BRYCE CANYON MAY BE IMPERFECTLY dark, but Grand Canyon-Parashant National Monument surely ought to be the heart of darkness. To reach the interior of the monument, on the isolated Arizona Strip just north of the Grand Canyon, Moore and I jounce down 88 miles of dirt road, emerging - dusty and practically pureed - in a dead-quiet stand of ponderosa pines at the base of Mount Dellenbaugh.
With their camera system perfected and pared down to a relatively manageable 50 pounds, Moore and the other team members have gauged darkness at 55 parks, ranging from Acadia National Park in Maine to Death Valley in Southern California. The team finds a place with a 360-degree view, waits for a cloudless night, and stays up until the wee hours as the camera slowly rotates on its tripod, feeding its series of images into a laptop computer.
The resulting photos and measurements have inspired several parks to work with local governments on new and existing lighting ordinances - and to change their own lighting practices, replacing what some lighting specialists call "glare bombs" with shielded bulbs that shine only on the ground. Last April, Natural Bridges National Monument was the first "International Dark Sky Park" certified by the International Dark-Sky Association, thanks to the monument's isolation - the nearest town is 30 miles away, and only a handful of small burgs fall within a 75-mile radius - and revamped lighting system.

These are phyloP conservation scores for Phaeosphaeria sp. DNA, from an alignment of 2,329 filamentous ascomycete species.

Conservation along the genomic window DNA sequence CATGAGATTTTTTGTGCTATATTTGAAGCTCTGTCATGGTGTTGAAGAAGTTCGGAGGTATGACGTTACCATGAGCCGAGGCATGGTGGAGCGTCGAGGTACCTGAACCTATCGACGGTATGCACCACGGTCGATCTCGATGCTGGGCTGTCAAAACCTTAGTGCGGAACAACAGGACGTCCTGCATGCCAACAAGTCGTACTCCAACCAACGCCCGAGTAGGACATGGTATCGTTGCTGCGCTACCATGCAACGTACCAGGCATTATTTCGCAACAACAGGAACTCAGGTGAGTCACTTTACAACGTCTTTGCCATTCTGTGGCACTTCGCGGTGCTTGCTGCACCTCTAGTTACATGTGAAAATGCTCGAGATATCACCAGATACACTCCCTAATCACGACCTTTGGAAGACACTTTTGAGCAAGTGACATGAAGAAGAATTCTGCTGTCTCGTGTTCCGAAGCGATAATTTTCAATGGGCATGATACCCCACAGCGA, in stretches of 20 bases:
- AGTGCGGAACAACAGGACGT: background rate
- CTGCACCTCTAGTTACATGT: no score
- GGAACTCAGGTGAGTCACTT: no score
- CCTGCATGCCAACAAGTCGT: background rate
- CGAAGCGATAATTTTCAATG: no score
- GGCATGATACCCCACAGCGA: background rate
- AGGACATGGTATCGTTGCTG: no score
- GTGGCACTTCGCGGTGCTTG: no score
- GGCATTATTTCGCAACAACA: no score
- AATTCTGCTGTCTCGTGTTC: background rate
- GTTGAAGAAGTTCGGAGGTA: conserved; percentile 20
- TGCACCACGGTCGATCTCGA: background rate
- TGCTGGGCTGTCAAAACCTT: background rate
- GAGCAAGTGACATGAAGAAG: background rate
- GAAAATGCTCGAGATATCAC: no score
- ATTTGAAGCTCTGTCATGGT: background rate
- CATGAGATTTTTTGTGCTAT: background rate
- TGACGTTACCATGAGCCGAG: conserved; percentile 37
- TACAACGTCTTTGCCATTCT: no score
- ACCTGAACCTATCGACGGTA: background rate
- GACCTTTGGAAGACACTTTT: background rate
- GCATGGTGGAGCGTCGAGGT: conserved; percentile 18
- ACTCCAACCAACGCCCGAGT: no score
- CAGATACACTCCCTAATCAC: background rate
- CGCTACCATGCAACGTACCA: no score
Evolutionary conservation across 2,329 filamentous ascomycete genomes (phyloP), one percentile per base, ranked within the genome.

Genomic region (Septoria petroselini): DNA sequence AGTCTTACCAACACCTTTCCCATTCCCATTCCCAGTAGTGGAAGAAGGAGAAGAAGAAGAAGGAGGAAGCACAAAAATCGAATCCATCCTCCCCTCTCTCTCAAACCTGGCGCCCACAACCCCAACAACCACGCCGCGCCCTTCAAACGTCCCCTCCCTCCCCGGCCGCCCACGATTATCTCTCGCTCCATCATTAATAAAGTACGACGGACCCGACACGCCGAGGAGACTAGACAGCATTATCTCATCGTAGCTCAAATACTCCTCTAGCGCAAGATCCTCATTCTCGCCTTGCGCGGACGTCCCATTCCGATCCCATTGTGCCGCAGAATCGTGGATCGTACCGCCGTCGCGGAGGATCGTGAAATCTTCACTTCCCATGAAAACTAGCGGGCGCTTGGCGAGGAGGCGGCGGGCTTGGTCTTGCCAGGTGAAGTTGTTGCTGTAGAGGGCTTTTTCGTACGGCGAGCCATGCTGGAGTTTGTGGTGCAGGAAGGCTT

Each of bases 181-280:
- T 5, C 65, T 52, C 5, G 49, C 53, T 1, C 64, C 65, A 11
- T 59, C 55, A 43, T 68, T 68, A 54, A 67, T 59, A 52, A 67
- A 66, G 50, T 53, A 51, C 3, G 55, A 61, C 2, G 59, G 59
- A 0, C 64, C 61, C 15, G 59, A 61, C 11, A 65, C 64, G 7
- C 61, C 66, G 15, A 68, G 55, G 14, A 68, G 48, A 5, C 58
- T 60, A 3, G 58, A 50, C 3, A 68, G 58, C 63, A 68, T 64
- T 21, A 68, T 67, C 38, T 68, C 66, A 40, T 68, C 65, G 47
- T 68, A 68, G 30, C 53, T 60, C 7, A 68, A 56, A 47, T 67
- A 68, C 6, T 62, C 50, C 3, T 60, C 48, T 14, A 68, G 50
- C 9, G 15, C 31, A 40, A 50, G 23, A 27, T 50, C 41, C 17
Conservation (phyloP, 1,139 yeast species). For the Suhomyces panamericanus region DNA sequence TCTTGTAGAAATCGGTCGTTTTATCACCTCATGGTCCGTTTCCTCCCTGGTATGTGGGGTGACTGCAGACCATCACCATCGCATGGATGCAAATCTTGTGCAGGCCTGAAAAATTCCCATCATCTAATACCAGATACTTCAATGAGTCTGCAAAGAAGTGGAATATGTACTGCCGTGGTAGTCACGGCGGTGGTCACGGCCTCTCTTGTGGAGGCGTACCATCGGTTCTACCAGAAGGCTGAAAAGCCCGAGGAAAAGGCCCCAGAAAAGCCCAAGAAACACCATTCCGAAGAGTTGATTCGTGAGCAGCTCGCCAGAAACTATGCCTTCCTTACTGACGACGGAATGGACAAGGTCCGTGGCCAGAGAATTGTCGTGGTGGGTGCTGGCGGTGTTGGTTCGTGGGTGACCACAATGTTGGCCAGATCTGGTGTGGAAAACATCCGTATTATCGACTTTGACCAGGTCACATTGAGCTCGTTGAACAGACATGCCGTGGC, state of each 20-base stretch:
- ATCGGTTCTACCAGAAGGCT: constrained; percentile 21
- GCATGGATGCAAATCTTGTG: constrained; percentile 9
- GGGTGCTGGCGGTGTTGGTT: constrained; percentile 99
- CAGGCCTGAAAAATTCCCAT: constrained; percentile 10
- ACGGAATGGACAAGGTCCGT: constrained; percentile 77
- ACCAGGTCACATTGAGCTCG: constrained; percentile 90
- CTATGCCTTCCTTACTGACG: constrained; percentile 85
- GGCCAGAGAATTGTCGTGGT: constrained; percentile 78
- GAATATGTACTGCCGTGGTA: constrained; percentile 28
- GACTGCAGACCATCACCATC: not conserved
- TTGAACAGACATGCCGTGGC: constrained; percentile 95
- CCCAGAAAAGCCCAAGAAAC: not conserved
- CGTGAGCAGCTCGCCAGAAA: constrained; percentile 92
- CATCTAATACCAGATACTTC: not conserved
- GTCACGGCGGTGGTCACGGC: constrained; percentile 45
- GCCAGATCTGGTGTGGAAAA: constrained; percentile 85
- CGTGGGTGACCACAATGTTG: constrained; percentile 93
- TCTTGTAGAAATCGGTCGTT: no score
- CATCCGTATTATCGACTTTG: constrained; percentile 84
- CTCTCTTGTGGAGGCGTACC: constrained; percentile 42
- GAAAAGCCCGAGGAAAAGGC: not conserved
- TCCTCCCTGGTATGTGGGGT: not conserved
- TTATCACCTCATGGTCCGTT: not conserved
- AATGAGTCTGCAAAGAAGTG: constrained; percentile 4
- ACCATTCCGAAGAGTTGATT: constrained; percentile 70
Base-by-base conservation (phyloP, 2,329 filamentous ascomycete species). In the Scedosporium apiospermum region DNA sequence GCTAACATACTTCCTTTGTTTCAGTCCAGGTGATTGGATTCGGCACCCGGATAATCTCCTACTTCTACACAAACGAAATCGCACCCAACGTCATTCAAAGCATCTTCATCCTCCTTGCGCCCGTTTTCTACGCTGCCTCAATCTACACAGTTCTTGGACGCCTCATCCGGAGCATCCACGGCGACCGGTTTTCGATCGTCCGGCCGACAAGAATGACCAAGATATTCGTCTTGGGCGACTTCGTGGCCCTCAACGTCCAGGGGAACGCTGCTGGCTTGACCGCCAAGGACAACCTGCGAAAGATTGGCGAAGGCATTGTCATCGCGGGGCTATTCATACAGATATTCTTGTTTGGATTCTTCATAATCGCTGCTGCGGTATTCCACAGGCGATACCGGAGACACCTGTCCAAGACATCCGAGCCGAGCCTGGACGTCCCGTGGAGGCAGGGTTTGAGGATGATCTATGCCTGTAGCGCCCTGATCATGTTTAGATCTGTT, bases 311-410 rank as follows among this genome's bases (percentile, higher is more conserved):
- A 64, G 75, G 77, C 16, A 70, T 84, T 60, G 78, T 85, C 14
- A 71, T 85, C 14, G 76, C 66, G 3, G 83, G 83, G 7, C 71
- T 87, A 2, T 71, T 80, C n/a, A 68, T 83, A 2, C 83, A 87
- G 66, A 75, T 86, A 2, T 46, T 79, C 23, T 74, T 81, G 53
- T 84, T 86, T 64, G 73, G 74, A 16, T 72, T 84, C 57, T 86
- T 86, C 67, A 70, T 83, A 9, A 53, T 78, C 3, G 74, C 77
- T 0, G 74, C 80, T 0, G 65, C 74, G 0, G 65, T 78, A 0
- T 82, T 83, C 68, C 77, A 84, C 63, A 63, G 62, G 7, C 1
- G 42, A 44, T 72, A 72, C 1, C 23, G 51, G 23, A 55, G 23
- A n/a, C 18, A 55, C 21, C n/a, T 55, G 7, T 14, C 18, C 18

In the late afternoon, Moore and I load our packs for the hike up Mount Dellenbaugh, a long-spined volcanic mountain topped with wobbly, outsized boulders. We reach the peak just before sunset, in time to see the mountain's shadow stretching across the juniper and sagebrush flats at the edge of the Grand Canyon. The peak log has only a few entries, including one from an enthusiastic wandering lichenologist and one from a previous visit of the Night Sky Team. As the sky gets darker, the air gets abruptly colder, and we bundle up as if for a ski trip.